Going off for a weekend somewhere where you can get away from it all can also be helpful. Finding a way to honor your loved one by helping others in his/her name also is also helpful. You just have to trust that things will get better. Nothing can make what happened not have happened, but learning to cope with it does gradually get more bearable in time.
Surviving father of Sergeant Trevor Cook
First, take the time to grieve and remember, and let the network of friends and family around you assist in this. They want to help, and it helps them as well. Together, it makes it a bit easier. Alone, the pain is worse. Find the strength in the three F's: Faith, Family, and Friends. Without them, the struggle is that much greater. We also have found solace in meeting others in our shoes through TAPS. Utilize these folks' strengths and you will find peace coming quicker and easier than without. This is a hard thing to endure alone. We keep our son's memory and legacy alive with a scholarship fund in his name. Putting this together has been therapeutic and rewarding.
Surviving mother of Major Michael Murphy
When we lose someone we love, it is never an easy road. Whether it is a child, a parent, a spouse, other relative, or friend, the pain is something that we have to work through. I would tell you do not try to do it on your own. Reach out to others for help because I have seen so many people that do not get help and the pain often will go into the body and can cause illnesses and other problems, and life will end for that person even though they did not die physically.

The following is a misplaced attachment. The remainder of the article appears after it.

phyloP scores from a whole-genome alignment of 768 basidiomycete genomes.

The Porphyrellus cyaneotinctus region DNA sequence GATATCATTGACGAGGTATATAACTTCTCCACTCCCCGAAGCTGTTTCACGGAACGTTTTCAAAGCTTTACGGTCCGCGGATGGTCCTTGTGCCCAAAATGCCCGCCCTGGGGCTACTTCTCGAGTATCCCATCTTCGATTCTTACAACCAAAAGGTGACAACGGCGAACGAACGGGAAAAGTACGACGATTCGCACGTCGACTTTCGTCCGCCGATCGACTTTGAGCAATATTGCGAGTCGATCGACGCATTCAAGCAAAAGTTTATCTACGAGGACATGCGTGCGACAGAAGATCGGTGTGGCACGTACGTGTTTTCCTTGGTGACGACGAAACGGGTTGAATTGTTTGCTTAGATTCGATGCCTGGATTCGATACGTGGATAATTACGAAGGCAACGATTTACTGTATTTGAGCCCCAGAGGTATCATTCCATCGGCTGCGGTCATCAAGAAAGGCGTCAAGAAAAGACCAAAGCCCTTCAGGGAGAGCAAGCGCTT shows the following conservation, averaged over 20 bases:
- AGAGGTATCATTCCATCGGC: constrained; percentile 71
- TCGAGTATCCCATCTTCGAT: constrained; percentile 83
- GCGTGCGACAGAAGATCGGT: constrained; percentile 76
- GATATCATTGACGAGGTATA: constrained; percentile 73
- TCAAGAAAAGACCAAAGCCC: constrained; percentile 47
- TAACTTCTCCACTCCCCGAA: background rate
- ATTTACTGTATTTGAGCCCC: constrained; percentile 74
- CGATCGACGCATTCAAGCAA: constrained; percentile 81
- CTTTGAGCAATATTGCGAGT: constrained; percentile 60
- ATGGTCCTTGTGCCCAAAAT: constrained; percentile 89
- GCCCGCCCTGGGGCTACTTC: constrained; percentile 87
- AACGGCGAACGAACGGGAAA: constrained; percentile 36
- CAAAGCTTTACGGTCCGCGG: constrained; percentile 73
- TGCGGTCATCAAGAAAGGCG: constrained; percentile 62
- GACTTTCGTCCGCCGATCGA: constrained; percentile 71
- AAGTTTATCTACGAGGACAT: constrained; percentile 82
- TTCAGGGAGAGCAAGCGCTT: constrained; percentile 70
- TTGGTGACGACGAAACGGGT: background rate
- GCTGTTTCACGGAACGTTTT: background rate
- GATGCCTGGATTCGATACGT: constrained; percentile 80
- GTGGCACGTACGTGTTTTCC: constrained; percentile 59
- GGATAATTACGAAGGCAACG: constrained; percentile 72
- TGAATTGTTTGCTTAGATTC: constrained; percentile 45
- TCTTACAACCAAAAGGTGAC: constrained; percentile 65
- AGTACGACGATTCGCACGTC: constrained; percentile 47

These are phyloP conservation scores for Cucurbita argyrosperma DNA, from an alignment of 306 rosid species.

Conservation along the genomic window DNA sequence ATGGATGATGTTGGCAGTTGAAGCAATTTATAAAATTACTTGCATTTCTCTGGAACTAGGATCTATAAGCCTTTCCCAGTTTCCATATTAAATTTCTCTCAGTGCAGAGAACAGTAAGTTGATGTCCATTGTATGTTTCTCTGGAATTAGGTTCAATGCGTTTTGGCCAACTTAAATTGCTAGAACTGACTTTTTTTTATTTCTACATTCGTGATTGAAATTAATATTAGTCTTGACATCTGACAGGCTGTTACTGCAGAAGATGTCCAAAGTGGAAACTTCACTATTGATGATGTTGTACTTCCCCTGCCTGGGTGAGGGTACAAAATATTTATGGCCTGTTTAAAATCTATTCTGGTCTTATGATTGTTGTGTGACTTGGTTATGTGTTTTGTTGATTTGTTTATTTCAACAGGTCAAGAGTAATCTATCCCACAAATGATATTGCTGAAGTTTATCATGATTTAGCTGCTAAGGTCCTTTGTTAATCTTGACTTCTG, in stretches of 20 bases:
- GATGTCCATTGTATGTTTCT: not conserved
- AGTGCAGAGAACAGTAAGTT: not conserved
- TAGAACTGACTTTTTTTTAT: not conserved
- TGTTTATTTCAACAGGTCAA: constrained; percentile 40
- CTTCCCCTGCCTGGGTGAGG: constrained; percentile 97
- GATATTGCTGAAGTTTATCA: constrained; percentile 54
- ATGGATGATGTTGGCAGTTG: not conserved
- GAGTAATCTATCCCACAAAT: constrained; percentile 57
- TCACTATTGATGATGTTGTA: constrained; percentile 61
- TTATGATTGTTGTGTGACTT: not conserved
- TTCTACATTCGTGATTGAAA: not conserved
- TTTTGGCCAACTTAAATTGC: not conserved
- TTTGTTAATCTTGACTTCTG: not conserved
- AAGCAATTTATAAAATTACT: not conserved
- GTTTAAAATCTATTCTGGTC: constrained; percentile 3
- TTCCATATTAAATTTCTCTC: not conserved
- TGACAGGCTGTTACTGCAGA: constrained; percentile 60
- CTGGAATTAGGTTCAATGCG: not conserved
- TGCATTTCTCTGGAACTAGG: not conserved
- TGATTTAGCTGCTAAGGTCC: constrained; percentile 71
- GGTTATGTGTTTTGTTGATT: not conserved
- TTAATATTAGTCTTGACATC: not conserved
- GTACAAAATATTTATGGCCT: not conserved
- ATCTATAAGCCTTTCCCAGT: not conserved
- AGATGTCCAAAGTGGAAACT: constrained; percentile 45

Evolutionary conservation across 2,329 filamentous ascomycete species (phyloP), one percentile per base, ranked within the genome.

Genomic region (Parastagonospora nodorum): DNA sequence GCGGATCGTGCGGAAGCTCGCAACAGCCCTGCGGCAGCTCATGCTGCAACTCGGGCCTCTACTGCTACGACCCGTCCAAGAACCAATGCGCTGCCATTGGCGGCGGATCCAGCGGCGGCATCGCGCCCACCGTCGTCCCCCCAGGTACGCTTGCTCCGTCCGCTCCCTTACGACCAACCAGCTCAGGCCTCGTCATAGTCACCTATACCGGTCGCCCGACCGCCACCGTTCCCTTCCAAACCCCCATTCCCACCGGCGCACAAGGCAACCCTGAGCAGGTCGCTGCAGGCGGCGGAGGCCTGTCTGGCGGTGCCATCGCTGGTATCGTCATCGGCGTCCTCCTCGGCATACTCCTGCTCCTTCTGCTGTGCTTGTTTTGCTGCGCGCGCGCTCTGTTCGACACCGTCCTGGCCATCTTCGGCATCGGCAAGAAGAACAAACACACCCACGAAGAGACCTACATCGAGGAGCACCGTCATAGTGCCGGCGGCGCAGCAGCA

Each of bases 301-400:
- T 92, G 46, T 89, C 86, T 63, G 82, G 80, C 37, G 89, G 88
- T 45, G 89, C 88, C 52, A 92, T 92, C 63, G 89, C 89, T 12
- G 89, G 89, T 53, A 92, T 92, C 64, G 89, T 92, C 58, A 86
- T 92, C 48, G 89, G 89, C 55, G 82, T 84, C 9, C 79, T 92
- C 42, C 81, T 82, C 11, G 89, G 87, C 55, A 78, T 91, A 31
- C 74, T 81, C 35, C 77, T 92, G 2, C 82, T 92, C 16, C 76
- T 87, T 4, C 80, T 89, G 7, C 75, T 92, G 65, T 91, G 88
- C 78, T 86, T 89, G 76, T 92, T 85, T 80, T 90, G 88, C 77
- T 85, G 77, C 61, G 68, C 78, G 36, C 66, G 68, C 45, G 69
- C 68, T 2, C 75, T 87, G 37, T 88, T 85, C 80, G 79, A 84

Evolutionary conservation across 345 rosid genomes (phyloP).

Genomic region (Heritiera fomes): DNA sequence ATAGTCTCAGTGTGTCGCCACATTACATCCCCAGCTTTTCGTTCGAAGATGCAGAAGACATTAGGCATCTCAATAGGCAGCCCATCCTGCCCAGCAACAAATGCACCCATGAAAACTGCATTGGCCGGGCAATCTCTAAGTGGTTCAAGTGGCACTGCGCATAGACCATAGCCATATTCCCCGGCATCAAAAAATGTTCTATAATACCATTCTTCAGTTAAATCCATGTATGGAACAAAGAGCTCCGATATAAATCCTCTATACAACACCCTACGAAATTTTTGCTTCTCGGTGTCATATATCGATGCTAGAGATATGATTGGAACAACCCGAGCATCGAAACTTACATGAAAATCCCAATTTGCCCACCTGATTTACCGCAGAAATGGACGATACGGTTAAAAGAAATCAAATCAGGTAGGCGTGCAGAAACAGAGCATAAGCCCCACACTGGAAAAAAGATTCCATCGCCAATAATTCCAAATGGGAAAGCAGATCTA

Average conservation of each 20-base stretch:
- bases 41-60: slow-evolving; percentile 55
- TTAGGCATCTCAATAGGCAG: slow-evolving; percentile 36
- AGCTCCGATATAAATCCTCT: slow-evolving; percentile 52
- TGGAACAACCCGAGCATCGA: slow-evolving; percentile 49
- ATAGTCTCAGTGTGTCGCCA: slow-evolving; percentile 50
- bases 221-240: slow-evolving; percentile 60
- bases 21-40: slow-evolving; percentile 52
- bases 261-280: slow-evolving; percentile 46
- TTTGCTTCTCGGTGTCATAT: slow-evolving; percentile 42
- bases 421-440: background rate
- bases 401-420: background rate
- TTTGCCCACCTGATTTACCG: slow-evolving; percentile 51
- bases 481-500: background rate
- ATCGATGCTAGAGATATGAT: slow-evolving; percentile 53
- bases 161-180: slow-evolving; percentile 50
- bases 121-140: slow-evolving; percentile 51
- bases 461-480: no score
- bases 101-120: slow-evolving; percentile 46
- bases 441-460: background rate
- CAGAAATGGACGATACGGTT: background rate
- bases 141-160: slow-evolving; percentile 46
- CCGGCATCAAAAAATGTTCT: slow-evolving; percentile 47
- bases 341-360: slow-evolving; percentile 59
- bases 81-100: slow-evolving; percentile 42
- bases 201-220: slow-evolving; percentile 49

Surviving mother of Lieutenant Colonel Jeanne Hutchinson
Hold onto the memories and love you had between you. TAPS is a major help and outlet. You can speak your feelings here. Talking about your loved one is comforting. Time doesn't heal as much as it makes the pain more tolerable.
Surviving father of First Lieutenant Todd Weaver
Feelings change after the first months. At that point, as a family with strong connections to each other, we had to decide how we each would honor our hero. We also had to decide how each of us would live our own lives as fully as possible from that point on. I was reminded of the last scene in Saving Private Ryan. Fifty years after many died saving him, the sole survivor whose siblings were all lost in battle, turns to his wife at the cemetery in France to get her affirmation: "Did I live up to their sacrifice? Did I live my life well?"
We all need to grieve. In many ways I will always remain sad. For me there will be no closure, but there is hope. You can live your own life well and support those you love and who also ache with the loss of your fallen loved one. Going forward with life in positive ways may be the best way to honor him, and even more so, to honor his sacrifice. Think about it. Without our fallen and their comrades in arms throughout our history, our own lives would likely be far less rewarding and hopeful. Remember, our loved ones would not want us to fail to live the kind of life they would have wanted for themselves. Destiny changed their plans. Now it must also change ours.